Concerns have been raised over new, "draconian" laws aimed at low range drink drivers.
As of May 20, anyone caught drinkdriving in NSW at any level, including low-range, can lose their licence immediately and face a $561 fine, with infringement notices issued to first time low-range offenders meaning they can avoid facing a court altogether.
In 2018 there were 68 alcohol related fatalities on NSW roads. Of these, 12 were from crashes where the highest blood alcohol content was less than 0.08.
This included seven deaths from crashes which involved a driver or rider with a low range BAC between 0.05 and 0.079, and five deaths from crashes involving a P-plate licence holder with a BAC between 0.001 and 0.019.
Wagga resident Bruce Harper said while most support penalties for hopelessly drunk drivers who are a risk to everyone, he questions the evidence backing this reform.
"Without an independently sourced study to prove a connection between low range alcohol levels and crashes, this draconian legislation cannot be justified and will have no effect on the road toll," he said.
"It's easy to stand on the high moral ground and say 'it's no problem if you don't drink and drive', but how many of us can honestly say we haven't, believing that we are below .05," he said.
"If the difference between .049 per cent and .05 per cent is all there is between this penalty and no penalty, we need to be provided with the means to determine our blood alcohol level before driving.
"How will a hefty fine, and worse, the loss of a licence for three months, assist the road safety cause? Has the minister aligned the cause of a large number of crashes with low range drink driving?"
Mr Harper said the cost to the livelihoods and well-being of many people needs to be clearly demonstrated to be a justifiable step to take.
"The minister has not done this," he said.
President of the Law Society of NSW, Elizabeth Espinosa, said the organisation does not support the new laws.
"We are particularly concerned that the effect of the 'drink driving is a crime' campaign will be diluted if low-range PCA offences are dealt with by penalty notices rather than by the courts," she said.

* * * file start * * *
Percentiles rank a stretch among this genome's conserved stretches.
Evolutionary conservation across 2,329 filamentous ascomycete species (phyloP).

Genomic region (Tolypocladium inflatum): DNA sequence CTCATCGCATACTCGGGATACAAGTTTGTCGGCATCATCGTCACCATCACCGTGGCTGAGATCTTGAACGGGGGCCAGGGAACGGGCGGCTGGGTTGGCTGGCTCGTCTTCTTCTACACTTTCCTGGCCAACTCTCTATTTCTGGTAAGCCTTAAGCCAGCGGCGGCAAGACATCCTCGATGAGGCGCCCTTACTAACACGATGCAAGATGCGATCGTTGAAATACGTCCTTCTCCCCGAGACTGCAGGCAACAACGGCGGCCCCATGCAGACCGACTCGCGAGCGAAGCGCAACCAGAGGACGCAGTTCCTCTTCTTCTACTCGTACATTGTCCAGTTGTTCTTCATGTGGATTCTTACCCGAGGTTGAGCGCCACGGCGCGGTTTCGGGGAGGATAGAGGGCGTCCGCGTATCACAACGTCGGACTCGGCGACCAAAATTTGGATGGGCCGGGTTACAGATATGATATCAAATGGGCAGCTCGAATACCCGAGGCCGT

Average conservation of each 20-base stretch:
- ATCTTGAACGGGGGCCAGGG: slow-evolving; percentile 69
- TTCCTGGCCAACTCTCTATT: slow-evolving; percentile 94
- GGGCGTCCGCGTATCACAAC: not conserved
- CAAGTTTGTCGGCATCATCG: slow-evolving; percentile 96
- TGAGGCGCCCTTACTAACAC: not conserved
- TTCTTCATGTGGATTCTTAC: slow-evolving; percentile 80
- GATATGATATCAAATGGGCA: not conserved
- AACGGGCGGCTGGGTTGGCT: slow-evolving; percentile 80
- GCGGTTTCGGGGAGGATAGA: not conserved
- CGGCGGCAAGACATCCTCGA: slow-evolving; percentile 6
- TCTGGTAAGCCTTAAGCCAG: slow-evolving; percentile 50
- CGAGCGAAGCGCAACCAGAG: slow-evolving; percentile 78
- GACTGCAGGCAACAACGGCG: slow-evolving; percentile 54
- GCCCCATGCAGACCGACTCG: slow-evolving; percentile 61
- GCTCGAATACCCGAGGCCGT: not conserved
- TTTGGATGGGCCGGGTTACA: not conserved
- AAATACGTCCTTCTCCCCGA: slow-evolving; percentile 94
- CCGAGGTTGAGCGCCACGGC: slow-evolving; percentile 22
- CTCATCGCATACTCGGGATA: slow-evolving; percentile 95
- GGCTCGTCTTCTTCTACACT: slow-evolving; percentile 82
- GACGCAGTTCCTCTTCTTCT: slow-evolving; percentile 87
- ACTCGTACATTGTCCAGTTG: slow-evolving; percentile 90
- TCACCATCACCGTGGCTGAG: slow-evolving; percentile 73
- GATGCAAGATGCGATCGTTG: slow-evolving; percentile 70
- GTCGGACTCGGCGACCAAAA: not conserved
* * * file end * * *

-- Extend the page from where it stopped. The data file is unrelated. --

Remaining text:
"There is also a genuine deterrent factor for first-time low-range PCA offenders in going to court.
"The experience, and shame, of having to appear before a Magistrate, undertake a traffic offender program, and be warned of the consequences of further offending may well have a significantly greater deterrent effect on future offending than a penalty notice, fine and suspension."
Ms Espinosa said she believes the new laws will have an adverse effect.
"We are of the view that the reforms will, increase offence and recidivism rates, and have a significant impact on people's livelihoods - particularly those living in regional and remote areas that lack public transport options and where courts sit on a part-time basis," she said.
"Currently low-range PCA offences account for only 1.9 per cent of all Local Court matters, however, despite being designed to reduce the pressure on the Local Court, these new laws may in fact have the opposite effect as it is likely that there will be a significant increase in urgent applications for appeals against the licence suspension, resulting in two hearings rather than one."
Bernard Carlon, executive director of the Centre for Road Safety, said there is firm evidence that the risk of a road crash escalates as blood alcohol content increases.
"However, this does not mean that driving with lower levels of alcohol is safe," he said.
"A driver with a blood alcohol concentration in the low range blood alcohol content, from 0.05, up to 0.079 - are two to four times as likely to be involved in a casualty crash compared to a sober driver.
The 0.05 blood alcohol limit has been in place for 38 years, and most drivers do the right thing. More than 99 per cent of drivers who had random breath testing on NSW roads last year were under the limit."
Mr Carlon said strong penalties for any offence serve to deter, as well as emphasise the need to completely separate drinking from driving.
"The safest option, from both a crash and legal perspective, is not to drink before driving, always have a Plan B if you intend to drink," he said.
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